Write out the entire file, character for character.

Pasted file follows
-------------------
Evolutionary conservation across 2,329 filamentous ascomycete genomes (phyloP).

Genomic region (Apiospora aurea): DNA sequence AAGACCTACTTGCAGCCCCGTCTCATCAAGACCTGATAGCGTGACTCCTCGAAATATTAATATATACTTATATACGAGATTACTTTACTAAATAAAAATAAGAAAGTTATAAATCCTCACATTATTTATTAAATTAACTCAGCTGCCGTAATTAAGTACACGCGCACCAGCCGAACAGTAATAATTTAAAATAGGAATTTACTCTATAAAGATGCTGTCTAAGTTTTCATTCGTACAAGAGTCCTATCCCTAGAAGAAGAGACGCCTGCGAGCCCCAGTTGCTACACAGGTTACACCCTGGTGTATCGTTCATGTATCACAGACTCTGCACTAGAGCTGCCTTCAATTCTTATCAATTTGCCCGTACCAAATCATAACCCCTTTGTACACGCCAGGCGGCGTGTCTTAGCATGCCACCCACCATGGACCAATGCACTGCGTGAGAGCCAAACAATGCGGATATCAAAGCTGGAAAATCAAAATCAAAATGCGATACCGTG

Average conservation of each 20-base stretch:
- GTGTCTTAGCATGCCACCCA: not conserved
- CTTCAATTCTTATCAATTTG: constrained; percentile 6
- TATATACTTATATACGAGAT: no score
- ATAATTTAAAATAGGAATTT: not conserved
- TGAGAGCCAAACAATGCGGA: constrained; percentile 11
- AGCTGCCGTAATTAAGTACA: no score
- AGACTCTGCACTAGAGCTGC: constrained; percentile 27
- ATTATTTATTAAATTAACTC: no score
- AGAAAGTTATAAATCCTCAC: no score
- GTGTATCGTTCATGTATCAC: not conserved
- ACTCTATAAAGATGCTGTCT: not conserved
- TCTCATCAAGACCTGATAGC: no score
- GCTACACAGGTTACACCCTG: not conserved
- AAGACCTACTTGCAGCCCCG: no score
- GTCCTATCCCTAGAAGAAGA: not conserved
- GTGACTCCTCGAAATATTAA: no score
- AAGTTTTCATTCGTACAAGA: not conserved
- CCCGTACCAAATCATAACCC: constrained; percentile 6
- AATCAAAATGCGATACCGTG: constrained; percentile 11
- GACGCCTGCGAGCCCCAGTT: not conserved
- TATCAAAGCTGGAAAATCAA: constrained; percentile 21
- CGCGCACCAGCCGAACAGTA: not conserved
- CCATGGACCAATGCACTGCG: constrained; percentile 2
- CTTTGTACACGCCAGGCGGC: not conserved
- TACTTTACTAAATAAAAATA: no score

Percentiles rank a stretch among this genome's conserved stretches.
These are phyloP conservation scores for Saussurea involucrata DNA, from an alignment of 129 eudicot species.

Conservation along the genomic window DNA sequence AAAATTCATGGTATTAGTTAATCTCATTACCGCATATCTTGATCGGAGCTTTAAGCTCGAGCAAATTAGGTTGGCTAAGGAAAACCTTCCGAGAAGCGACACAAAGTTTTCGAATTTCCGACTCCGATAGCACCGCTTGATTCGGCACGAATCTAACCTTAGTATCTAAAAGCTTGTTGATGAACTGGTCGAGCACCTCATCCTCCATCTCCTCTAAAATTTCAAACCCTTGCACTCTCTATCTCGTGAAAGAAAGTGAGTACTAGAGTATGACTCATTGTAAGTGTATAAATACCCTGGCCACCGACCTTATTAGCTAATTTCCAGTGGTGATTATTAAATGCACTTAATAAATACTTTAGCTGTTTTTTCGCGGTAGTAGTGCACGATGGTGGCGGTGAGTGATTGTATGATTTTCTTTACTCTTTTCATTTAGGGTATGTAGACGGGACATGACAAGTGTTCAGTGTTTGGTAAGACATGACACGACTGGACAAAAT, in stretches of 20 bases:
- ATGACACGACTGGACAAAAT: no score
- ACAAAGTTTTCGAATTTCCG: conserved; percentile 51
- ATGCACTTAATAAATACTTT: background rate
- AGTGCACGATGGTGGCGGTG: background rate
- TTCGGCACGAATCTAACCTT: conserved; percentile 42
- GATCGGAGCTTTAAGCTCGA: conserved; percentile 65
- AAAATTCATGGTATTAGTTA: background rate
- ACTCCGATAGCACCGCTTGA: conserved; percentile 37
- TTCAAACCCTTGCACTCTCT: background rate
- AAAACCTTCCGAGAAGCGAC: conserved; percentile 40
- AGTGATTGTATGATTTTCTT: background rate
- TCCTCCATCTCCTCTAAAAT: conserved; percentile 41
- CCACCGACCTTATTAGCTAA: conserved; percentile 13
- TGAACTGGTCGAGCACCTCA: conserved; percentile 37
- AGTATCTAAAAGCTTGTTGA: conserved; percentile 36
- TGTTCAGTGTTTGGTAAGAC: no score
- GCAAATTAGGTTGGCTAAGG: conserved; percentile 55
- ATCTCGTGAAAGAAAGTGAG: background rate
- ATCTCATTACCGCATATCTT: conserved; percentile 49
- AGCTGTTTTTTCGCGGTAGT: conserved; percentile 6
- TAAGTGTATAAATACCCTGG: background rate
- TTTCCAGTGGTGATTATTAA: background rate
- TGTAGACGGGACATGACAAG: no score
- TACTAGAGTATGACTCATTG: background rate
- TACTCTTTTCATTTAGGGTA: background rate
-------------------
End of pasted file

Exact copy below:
Evolutionary conservation across 2,329 filamentous ascomycete genomes (phyloP).

Genomic region (Apiospora aurea): DNA sequence AAGACCTACTTGCAGCCCCGTCTCATCAAGACCTGATAGCGTGACTCCTCGAAATATTAATATATACTTATATACGAGATTACTTTACTAAATAAAAATAAGAAAGTTATAAATCCTCACATTATTTATTAAATTAACTCAGCTGCCGTAATTAAGTACACGCGCACCAGCCGAACAGTAATAATTTAAAATAGGAATTTACTCTATAAAGATGCTGTCTAAGTTTTCATTCGTACAAGAGTCCTATCCCTAGAAGAAGAGACGCCTGCGAGCCCCAGTTGCTACACAGGTTACACCCTGGTGTATCGTTCATGTATCACAGACTCTGCACTAGAGCTGCCTTCAATTCTTATCAATTTGCCCGTACCAAATCATAACCCCTTTGTACACGCCAGGCGGCGTGTCTTAGCATGCCACCCACCATGGACCAATGCACTGCGTGAGAGCCAAACAATGCGGATATCAAAGCTGGAAAATCAAAATCAAAATGCGATACCGTG

Average conservation of each 20-base stretch:
- GTGTCTTAGCATGCCACCCA: not conserved
- CTTCAATTCTTATCAATTTG: constrained; percentile 6
- TATATACTTATATACGAGAT: no score
- ATAATTTAAAATAGGAATTT: not conserved
- TGAGAGCCAAACAATGCGGA: constrained; percentile 11
- AGCTGCCGTAATTAAGTACA: no score
- AGACTCTGCACTAGAGCTGC: constrained; percentile 27
- ATTATTTATTAAATTAACTC: no score
- AGAAAGTTATAAATCCTCAC: no score
- GTGTATCGTTCATGTATCAC: not conserved
- ACTCTATAAAGATGCTGTCT: not conserved
- TCTCATCAAGACCTGATAGC: no score
- GCTACACAGGTTACACCCTG: not conserved
- AAGACCTACTTGCAGCCCCG: no score
- GTCCTATCCCTAGAAGAAGA: not conserved
- GTGACTCCTCGAAATATTAA: no score
- AAGTTTTCATTCGTACAAGA: not conserved
- CCCGTACCAAATCATAACCC: constrained; percentile 6
- AATCAAAATGCGATACCGTG: constrained; percentile 11
- GACGCCTGCGAGCCCCAGTT: not conserved
- TATCAAAGCTGGAAAATCAA: constrained; percentile 21
- CGCGCACCAGCCGAACAGTA: not conserved
- CCATGGACCAATGCACTGCG: constrained; percentile 2
- CTTTGTACACGCCAGGCGGC: not conserved
- TACTTTACTAAATAAAAATA: no score

Percentiles rank a stretch among this genome's conserved stretches.
These are phyloP conservation scores for Saussurea involucrata DNA, from an alignment of 129 eudicot species.

Conservation along the genomic window DNA sequence AAAATTCATGGTATTAGTTAATCTCATTACCGCATATCTTGATCGGAGCTTTAAGCTCGAGCAAATTAGGTTGGCTAAGGAAAACCTTCCGAGAAGCGACACAAAGTTTTCGAATTTCCGACTCCGATAGCACCGCTTGATTCGGCACGAATCTAACCTTAGTATCTAAAAGCTTGTTGATGAACTGGTCGAGCACCTCATCCTCCATCTCCTCTAAAATTTCAAACCCTTGCACTCTCTATCTCGTGAAAGAAAGTGAGTACTAGAGTATGACTCATTGTAAGTGTATAAATACCCTGGCCACCGACCTTATTAGCTAATTTCCAGTGGTGATTATTAAATGCACTTAATAAATACTTTAGCTGTTTTTTCGCGGTAGTAGTGCACGATGGTGGCGGTGAGTGATTGTATGATTTTCTTTACTCTTTTCATTTAGGGTATGTAGACGGGACATGACAAGTGTTCAGTGTTTGGTAAGACATGACACGACTGGACAAAAT, in stretches of 20 bases:
- ATGACACGACTGGACAAAAT: no score
- ACAAAGTTTTCGAATTTCCG: conserved; percentile 51
- ATGCACTTAATAAATACTTT: background rate
- AGTGCACGATGGTGGCGGTG: background rate
- TTCGGCACGAATCTAACCTT: conserved; percentile 42
- GATCGGAGCTTTAAGCTCGA: conserved; percentile 65
- AAAATTCATGGTATTAGTTA: background rate
- ACTCCGATAGCACCGCTTGA: conserved; percentile 37
- TTCAAACCCTTGCACTCTCT: background rate
- AAAACCTTCCGAGAAGCGAC: conserved; percentile 40
- AGTGATTGTATGATTTTCTT: background rate
- TCCTCCATCTCCTCTAAAAT: conserved; percentile 41
- CCACCGACCTTATTAGCTAA: conserved; percentile 13
- TGAACTGGTCGAGCACCTCA: conserved; percentile 37
- AGTATCTAAAAGCTTGTTGA: conserved; percentile 36
- TGTTCAGTGTTTGGTAAGAC: no score
- GCAAATTAGGTTGGCTAAGG: conserved; percentile 55
- ATCTCGTGAAAGAAAGTGAG: background rate
- ATCTCATTACCGCATATCTT: conserved; percentile 49
- AGCTGTTTTTTCGCGGTAGT: conserved; percentile 6
- TAAGTGTATAAATACCCTGG: background rate
- TTTCCAGTGGTGATTATTAA: background rate
- TGTAGACGGGACATGACAAG: no score
- TACTAGAGTATGACTCATTG: background rate
- TACTCTTTTCATTTAGGGTA: background rate